5 Guidelines for Planning Writing Lessons

Though most teachers probably had to write formal lesson plans during their academic studies and practicum experiences, many of us stopped doing so as we became more expert in our work. In one sense, it’s logical that experienced teachers would not write out extensive lesson plans, given that we know our context and our content well enough to think through a lesson and predict how it will likely work for our familiar students. In this blog post, however, I want to encourage writing teachers to make an effort to write out a formal lesson plan once in a while.

Whatever format you use, even experienced teachers benefit from making detailed lesson plans from time to time. After 25 years of teaching in various contexts, I find it helpful for checking that my approach to teaching and my intentions for the lesson still align with what my students need and want to learn.

One reason is that formal lesson plans help you think explicitly about your student learning outcomes (SLOs) and larger goals. When you have to articulate what your students will be able to do, you can identify what you need to teach so they can get there. In addition, formal lesson planning helps you see where you need to provide more support or where you don’t really need as much scaffolding.

Here are five guidelines for planning your writing lessons.

1. Set Clear Expectations From the Beginning

Writing is a skill that benefits greatly from backwards planning because in most cases, there is a final written product toward which a curricular unit or entire course is aimed. In backwards planning, you start with the final assessment, whether that is a timed essay or a multitext portfolio. Identify the genre (more on this in the next section):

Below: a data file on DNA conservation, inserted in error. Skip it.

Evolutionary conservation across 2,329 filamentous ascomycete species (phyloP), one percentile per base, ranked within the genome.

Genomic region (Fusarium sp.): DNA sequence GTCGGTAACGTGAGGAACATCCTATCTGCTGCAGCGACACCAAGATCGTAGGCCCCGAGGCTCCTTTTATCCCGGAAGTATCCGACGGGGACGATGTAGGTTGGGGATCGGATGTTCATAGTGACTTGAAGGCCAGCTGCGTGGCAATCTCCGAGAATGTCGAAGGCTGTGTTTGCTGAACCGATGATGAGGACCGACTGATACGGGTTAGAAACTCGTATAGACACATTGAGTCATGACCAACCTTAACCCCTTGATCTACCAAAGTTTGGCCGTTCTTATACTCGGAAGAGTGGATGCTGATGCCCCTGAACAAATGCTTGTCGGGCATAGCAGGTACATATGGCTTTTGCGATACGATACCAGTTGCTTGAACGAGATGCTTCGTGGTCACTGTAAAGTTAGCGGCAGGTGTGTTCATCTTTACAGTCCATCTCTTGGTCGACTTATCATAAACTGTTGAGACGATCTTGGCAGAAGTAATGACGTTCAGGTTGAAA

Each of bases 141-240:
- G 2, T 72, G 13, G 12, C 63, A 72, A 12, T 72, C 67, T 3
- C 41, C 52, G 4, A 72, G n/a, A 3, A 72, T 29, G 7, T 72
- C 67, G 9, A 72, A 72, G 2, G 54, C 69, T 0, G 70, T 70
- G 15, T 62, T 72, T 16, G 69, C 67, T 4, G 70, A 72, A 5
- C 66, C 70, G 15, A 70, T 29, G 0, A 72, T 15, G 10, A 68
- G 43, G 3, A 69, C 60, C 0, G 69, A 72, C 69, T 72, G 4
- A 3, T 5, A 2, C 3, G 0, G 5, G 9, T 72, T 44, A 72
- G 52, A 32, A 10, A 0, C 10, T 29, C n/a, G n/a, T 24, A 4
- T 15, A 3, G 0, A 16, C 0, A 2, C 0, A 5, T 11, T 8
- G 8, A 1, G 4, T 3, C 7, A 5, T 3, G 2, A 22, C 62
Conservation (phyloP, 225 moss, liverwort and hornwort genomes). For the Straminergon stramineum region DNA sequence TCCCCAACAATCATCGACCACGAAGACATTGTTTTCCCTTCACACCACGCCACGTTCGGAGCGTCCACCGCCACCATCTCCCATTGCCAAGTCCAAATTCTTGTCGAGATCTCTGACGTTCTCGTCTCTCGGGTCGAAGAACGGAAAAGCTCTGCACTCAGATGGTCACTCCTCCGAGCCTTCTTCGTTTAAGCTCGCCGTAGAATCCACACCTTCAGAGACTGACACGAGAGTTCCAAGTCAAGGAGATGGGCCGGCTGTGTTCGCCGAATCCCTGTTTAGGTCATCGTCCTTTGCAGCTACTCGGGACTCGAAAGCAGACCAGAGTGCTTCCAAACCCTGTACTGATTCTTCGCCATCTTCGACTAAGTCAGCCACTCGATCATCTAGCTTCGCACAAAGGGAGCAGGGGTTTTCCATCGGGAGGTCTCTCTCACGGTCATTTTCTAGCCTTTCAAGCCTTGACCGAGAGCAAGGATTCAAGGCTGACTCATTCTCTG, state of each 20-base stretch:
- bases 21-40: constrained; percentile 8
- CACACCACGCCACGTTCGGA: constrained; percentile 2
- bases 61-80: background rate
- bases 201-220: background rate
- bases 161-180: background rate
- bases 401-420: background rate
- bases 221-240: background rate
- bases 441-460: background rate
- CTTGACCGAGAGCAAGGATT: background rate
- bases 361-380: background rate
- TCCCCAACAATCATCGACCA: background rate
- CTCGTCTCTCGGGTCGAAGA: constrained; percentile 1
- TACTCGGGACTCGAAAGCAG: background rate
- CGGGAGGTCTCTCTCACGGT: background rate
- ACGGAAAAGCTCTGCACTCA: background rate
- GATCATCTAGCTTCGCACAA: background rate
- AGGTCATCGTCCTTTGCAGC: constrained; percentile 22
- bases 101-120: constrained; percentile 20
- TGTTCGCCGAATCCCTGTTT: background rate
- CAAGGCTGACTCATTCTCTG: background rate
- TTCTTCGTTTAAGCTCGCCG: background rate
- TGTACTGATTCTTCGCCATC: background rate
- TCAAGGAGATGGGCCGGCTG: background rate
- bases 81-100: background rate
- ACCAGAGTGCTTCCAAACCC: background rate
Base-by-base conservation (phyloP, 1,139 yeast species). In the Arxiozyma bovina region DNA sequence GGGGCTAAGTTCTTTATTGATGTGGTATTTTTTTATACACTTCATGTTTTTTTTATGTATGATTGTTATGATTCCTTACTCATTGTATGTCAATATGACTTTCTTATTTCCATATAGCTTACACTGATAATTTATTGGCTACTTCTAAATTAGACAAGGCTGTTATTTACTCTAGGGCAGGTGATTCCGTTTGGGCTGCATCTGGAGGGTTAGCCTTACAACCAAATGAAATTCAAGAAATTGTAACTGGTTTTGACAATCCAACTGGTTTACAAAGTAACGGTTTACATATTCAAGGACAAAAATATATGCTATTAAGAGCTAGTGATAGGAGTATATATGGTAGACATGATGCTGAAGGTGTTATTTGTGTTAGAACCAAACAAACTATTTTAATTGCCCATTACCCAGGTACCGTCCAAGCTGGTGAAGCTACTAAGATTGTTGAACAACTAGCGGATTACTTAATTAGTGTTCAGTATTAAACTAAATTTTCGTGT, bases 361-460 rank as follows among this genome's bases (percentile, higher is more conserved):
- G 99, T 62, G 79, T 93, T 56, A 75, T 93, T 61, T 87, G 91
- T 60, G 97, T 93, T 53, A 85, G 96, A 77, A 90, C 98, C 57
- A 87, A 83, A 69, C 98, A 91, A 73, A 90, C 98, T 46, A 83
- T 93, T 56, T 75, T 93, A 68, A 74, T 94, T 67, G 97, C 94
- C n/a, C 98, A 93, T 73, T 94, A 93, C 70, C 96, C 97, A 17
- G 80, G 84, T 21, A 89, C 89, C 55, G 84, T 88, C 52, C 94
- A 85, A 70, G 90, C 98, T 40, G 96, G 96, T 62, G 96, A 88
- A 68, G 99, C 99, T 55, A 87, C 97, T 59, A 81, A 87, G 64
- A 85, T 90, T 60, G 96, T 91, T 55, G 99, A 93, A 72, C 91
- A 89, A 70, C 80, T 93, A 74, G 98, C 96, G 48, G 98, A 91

• What type of text is this?
  • Who is the intended (real or imagined) audience?
  • How are texts of this genre usually structured?
  • What variations exist?

Then think through what students need to be able to do in order to create polished texts. Identify the language demands: What language structures and vocabulary do students need to know in order to write this type of text? In addition to SLOs related to the content and product of the lesson, consider writing explicit language objectives. Rather than relying on textbook suggestions, find model texts within the genre and determine what types of sentences, what verb forms, and what word families were used by the authors. Also take into consideration what students already know of the language and genre, both from what you’ve already taught in your class and what they can reasonably be expected to know from prior learning.

2. Incorporate Genre Study

A useful way to structure a writing class is through genre study. Choose several model texts of the genre that are accessible to your learners and support students to analyze those texts, keeping in mind the core idea that texts within any given genre will share certain features but also differ from each other. You might start the lesson with whole class analysis: What features are common across all texts within the genre? Where are there variations? For a writing class, genre study aims to give students an understanding of how texts are structured and what choices authors make in developing those texts (Tardy, 2019; also see example lessons in Gilliland & Pella, 2017).